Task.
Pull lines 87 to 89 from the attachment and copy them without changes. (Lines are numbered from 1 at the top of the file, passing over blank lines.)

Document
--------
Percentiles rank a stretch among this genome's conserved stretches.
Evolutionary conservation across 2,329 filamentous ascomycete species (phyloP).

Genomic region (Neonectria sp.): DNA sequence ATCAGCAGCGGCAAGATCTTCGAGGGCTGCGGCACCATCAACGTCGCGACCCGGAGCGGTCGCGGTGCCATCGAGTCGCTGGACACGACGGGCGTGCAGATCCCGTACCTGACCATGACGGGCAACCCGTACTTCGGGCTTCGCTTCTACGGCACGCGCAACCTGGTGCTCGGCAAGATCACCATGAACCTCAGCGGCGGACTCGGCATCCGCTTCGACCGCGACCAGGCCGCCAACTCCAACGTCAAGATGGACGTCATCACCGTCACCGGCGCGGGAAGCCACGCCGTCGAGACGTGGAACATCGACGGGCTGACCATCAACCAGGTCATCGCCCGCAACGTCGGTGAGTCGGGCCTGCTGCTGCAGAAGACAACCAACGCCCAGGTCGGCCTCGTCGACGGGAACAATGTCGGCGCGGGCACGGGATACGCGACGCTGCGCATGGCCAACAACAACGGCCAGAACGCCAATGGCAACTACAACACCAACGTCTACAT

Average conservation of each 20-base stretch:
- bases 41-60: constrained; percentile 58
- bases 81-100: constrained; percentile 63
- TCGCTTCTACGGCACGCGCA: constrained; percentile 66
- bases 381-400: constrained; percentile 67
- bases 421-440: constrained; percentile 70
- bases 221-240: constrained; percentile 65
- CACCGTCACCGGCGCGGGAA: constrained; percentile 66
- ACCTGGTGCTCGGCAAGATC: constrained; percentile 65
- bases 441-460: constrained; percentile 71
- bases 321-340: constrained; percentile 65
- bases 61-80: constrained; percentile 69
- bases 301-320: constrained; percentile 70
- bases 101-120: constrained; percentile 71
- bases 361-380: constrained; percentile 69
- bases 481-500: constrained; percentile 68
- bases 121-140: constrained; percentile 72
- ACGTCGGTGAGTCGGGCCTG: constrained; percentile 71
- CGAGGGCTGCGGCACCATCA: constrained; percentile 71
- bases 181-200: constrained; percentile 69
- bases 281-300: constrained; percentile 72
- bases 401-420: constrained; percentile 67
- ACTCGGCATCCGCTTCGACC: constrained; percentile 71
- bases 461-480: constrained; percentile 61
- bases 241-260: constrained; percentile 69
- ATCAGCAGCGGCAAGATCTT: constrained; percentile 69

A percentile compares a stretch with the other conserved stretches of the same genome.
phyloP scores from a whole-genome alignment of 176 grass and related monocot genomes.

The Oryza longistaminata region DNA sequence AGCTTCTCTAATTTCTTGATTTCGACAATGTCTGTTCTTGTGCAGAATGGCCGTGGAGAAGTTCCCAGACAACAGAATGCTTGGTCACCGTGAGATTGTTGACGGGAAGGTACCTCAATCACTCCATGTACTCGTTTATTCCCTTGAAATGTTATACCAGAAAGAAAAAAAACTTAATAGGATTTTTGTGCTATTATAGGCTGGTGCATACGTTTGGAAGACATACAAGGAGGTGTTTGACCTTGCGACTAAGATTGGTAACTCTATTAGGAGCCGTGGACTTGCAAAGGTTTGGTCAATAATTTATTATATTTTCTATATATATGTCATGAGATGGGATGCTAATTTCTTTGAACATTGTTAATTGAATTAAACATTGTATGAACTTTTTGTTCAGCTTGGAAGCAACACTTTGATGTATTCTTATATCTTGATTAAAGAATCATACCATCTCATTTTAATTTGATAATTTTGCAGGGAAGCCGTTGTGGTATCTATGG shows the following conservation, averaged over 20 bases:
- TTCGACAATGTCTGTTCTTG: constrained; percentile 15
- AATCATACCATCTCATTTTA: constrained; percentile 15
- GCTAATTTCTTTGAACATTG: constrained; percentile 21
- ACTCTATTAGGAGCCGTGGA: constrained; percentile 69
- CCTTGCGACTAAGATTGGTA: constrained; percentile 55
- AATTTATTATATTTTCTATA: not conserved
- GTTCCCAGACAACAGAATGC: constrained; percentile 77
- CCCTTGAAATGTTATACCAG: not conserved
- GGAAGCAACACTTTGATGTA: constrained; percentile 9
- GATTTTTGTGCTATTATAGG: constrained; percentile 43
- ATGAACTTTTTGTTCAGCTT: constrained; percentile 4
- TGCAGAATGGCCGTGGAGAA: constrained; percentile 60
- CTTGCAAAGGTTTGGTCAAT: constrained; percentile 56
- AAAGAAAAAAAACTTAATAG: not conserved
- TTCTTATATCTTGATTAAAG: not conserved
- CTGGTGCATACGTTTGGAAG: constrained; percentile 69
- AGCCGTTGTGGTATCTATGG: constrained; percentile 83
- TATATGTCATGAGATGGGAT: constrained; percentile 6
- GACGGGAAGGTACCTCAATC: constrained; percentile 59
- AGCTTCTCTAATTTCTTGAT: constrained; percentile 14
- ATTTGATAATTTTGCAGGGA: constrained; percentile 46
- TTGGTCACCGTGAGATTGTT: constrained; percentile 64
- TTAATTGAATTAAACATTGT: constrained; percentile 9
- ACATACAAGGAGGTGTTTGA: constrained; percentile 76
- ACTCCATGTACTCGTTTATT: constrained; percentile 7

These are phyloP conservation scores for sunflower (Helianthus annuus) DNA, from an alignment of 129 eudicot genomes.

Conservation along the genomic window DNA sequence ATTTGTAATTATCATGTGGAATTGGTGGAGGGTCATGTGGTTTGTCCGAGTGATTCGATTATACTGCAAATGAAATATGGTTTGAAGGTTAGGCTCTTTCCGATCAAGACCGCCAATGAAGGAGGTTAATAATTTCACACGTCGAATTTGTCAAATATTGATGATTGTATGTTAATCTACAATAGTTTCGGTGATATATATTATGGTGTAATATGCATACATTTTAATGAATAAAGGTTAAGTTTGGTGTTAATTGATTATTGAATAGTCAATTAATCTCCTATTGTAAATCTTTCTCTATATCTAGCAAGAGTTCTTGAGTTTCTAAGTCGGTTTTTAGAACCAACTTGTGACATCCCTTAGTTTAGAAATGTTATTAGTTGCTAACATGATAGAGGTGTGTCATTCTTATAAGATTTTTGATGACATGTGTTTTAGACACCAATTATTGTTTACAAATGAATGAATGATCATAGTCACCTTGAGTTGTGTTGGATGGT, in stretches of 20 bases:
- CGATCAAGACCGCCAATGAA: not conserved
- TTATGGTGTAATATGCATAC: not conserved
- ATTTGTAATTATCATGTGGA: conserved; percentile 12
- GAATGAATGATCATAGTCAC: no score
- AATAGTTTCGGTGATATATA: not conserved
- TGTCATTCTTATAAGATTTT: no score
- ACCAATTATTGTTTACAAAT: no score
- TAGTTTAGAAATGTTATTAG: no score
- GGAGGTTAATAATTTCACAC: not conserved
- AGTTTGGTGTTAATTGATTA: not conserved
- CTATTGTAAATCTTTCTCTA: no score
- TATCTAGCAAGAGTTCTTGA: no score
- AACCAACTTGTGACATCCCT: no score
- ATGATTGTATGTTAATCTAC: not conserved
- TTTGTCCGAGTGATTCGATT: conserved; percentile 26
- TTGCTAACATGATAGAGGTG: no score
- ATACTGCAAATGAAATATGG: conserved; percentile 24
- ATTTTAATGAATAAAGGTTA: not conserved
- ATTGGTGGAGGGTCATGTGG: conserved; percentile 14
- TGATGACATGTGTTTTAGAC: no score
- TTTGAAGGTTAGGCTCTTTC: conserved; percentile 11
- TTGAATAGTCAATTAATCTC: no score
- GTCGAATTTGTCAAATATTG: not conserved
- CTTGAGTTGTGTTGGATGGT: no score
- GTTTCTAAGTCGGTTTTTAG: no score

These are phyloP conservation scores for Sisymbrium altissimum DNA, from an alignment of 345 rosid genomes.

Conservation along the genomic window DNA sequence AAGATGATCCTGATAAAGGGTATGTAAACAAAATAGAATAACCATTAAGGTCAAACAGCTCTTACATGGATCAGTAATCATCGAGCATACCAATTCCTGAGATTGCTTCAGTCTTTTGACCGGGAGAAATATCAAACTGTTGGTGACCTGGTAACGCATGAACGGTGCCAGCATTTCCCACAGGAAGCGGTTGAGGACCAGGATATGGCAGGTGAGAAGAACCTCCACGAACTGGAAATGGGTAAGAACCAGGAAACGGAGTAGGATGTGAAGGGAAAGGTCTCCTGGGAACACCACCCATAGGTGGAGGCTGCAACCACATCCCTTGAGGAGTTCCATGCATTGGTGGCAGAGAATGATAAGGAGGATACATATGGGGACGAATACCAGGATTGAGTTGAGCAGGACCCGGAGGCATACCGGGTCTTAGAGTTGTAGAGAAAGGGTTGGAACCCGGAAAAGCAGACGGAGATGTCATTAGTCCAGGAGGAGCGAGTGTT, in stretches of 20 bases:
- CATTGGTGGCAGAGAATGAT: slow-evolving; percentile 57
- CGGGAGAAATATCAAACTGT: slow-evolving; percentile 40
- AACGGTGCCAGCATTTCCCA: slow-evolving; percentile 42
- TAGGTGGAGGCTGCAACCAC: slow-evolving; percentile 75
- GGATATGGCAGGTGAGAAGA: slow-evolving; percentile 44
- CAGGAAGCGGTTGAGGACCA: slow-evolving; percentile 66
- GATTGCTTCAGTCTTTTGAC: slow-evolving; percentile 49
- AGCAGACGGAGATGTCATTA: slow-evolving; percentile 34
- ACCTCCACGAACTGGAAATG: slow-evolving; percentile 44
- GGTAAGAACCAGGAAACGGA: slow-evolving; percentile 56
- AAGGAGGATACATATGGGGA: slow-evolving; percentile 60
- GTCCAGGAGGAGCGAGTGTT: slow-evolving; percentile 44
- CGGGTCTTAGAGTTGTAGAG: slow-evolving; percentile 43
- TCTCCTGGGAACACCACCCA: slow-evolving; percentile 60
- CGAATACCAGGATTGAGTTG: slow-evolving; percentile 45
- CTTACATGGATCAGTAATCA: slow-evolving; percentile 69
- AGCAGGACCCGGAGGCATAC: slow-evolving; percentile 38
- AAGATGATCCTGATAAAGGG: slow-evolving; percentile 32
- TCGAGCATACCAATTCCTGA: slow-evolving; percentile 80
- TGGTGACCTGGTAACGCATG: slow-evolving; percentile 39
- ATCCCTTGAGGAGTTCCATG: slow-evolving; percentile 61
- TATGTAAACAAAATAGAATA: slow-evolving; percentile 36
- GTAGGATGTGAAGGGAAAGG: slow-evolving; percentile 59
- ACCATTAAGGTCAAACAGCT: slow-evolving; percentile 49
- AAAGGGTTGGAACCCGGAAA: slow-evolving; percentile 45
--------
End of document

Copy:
- CATTGGTGGCAGAGAATGAT: slow-evolving; percentile 57
- CGGGAGAAATATCAAACTGT: slow-evolving; percentile 40
- AACGGTGCCAGCATTTCCCA: slow-evolving; percentile 42